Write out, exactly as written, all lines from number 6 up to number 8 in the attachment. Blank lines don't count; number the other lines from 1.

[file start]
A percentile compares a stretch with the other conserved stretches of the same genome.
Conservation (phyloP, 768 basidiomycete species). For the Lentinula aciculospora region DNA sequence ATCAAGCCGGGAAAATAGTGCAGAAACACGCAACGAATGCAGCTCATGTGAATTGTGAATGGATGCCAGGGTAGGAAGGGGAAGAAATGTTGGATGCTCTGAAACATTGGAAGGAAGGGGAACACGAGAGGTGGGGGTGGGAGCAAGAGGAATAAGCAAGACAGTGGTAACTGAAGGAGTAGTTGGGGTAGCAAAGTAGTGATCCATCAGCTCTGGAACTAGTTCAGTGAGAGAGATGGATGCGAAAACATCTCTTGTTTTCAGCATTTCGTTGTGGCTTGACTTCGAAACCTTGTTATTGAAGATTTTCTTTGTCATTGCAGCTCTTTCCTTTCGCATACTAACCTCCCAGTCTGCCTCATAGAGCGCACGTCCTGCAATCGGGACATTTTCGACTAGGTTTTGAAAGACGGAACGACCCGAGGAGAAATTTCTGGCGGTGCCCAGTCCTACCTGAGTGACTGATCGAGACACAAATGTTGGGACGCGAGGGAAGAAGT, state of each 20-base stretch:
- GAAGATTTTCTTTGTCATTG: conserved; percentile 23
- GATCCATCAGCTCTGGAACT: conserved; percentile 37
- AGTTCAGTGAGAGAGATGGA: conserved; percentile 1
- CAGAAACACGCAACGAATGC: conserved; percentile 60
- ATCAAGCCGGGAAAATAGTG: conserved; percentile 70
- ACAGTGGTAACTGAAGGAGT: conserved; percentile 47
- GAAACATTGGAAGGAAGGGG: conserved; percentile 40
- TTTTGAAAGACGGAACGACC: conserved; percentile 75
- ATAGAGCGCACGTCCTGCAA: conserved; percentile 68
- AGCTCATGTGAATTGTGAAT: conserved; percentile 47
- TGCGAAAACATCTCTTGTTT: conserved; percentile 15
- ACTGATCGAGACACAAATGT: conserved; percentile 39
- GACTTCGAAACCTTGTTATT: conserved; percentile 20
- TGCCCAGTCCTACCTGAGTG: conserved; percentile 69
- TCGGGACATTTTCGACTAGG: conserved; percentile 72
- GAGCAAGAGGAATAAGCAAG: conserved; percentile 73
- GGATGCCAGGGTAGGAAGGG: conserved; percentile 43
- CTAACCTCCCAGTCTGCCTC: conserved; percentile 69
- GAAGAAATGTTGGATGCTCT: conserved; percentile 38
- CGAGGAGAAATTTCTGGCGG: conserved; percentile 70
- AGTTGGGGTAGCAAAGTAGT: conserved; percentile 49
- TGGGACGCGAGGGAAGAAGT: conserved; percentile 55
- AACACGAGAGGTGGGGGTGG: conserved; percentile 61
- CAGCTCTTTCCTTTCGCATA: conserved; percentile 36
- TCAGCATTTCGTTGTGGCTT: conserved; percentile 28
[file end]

- CAGAAACACGCAACGAATGC: conserved; percentile 60
- ATCAAGCCGGGAAAATAGTG: conserved; percentile 70
- ACAGTGGTAACTGAAGGAGT: conserved; percentile 47